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SUBMITTED BY:  Emily Whitaker Poetz (Introduction vetted and edited by Cheri Todd Molter; Manuscript written by Henry Richard McFadyen)

My name is Emily Whitaker Poetz and my aunt, Claudia Whitaker, sent me a link to your story submission page and said the History Center was looking for stories from the Reconstruction Era in North Carolina. I have a manuscript that I am sending to you in three separate pdfs.

The author of the manuscript was my Great-Grandfather, Henry Richard McFadyen who was born in North Carolina to Archibald McFadyen, a former Lieutenant who served during the Civil War, and Miriam E. Cromartie McFadyen. It was written about 1961 when Henry McFadyen was 85 years old and living in Oak Ridge, Guilford County, North Carolina. It includes quite a lot about what his life was like as a child growing up during the Reconstruction era in North Carolina. As far as I know, it has not been published anywhere previously. (Click on the links to parts 1, 2, and 3 below.)

Henry Richard McFadyen pt 1

Henry Richard McFadyen pt 2

Henry Richard McFadyen pt 3

Editor’s Notes:

In this manuscript, Henry Richard McFadyen includes the story of his father, Archibald McFadyen, who graduated from the University of North Carolina and then enlisted in the Confederate Army on June 17, 1862, at Cumberland County. McFadyen served in Company A of the North Carolina 5th Cavalry and was promoted to 3rd Lieutenant on December 2, 1862. On July 12, 1863, Lt. McFadyen was captured and taken prisoner at Hagerstown, Maryland, during the retreat from Gettysburg. He was confined at Johnson’s Island in Lake Erie, near Sandusky, Ohio, until June of 1865. After the war, Archibald McFadyen returned home to North Carolina, married Miriam E. Cromartie, and by 1899, they had seven children: Archibald H., Georgia F., Alice C., Paul R., Henry Richard, Miriam C., and Gertrude M. McFadyen. [Sources: North Carolina Troops 1861-65, A Roster; Evans, Clement, Confederate Military History, Vol. V, (1899), p. 620]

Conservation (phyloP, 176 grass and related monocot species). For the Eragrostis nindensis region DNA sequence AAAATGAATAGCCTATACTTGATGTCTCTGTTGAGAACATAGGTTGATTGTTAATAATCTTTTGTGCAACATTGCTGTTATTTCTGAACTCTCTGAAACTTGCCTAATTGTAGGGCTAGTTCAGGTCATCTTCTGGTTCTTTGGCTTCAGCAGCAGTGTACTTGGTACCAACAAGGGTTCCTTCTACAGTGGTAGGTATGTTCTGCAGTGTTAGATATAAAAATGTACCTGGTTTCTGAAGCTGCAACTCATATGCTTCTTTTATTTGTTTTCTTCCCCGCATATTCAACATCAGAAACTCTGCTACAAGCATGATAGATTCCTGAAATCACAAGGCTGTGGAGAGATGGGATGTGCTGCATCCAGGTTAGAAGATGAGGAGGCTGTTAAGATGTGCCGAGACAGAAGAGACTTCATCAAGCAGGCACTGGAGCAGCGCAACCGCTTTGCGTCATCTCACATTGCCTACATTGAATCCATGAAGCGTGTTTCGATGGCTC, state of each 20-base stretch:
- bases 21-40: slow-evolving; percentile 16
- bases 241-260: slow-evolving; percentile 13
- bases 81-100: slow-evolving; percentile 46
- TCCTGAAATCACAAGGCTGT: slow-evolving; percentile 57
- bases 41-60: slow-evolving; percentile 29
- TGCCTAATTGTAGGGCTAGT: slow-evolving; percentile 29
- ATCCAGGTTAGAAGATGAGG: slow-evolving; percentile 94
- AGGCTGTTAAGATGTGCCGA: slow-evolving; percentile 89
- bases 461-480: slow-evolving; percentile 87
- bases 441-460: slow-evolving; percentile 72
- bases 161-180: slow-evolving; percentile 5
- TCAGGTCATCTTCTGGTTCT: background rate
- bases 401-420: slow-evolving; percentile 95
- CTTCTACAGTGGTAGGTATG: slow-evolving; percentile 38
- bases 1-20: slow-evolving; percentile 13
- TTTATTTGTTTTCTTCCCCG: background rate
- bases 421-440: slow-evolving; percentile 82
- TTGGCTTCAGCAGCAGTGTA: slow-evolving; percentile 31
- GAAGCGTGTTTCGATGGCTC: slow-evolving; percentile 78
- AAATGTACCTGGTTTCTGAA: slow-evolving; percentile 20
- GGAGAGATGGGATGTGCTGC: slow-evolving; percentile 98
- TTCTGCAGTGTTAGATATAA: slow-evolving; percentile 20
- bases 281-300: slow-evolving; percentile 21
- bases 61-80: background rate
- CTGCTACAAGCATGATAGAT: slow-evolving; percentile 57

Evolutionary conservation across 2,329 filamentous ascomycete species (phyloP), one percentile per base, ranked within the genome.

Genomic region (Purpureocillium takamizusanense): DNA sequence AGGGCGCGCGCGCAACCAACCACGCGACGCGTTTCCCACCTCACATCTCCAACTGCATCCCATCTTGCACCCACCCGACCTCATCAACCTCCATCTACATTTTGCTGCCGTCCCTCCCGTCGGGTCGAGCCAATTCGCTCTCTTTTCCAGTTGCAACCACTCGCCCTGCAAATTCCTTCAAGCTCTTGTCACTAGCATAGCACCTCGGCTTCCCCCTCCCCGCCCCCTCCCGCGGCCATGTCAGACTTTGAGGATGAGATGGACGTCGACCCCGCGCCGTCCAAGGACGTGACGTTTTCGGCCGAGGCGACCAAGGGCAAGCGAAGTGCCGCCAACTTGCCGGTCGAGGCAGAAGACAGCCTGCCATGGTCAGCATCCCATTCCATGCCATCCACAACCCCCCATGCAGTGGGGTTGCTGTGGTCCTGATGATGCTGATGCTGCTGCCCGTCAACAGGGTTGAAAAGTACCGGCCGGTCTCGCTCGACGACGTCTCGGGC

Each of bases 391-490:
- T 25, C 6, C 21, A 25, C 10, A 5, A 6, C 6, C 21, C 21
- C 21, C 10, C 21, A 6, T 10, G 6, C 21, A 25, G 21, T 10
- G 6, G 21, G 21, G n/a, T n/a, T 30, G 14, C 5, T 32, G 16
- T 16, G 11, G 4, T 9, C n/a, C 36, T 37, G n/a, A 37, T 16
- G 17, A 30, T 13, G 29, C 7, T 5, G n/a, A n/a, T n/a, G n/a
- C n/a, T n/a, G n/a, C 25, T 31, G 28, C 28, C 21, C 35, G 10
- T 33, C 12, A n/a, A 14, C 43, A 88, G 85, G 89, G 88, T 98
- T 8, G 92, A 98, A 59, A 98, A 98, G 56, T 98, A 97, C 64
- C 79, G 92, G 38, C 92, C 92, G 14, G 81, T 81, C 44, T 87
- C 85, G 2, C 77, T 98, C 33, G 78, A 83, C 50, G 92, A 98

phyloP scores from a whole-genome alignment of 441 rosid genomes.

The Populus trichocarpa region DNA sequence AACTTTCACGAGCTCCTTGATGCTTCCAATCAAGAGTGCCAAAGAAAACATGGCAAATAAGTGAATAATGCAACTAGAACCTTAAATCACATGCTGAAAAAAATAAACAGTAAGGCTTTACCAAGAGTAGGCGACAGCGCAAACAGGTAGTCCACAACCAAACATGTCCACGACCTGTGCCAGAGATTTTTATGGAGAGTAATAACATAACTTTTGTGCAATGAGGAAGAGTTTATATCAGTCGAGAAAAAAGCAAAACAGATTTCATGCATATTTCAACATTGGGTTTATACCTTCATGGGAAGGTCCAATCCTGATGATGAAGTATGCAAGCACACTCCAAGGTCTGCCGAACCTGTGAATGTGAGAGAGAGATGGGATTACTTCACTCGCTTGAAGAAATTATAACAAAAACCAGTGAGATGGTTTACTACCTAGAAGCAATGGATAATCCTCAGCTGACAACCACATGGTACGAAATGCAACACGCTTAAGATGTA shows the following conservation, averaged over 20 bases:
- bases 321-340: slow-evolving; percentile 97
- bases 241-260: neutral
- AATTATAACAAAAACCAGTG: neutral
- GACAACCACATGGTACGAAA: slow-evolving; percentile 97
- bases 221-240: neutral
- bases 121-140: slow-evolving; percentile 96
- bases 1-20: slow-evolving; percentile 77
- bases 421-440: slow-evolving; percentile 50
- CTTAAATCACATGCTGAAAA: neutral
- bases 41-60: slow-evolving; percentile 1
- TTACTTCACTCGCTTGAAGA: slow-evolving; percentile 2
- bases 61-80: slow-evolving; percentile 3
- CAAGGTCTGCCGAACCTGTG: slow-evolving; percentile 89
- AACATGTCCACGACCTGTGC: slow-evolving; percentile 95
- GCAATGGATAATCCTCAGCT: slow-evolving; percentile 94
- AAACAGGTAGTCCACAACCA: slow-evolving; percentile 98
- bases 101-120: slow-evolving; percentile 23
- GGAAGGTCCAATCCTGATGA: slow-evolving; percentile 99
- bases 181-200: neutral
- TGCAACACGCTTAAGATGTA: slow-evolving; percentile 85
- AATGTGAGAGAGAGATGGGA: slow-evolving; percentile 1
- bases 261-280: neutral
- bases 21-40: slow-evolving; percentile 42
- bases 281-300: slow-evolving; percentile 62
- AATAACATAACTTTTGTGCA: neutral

In Part I, Henry McFadyen mentions mad dogs and a societal fear of “hydrophobia.” The term hydrophobia is the historic name for rabies.

In Part II, McFadyen writes about his father’s experiences at the prisoner-of-war camp at Johnson’s Island in Ohio. He states that, while imprisoned, his father—Archibald McFadyen—kept a journal, and in it, he recorded the contents of the care packages sent to him and the other Confederate prisoners along with the names of the people who sent them. These are the names of the women mentioned who donated boxes of assorted necessities: “Mrs. A. W. Emly,” “Miss M. C. Douglass,” “Miss Fannie Tonbert,” “Miss Clara D. Chamberlain,” and “Miss Fannie V. Eberts.” McFadyen also states that his father and a few other Confederate soldiers studied theology while imprisoned, and “Rev. John L. [Girardeau],” who served in the 23rd Infantry (South Carolina), was their teacher (Index to Compiled Confederate Military Service Records).

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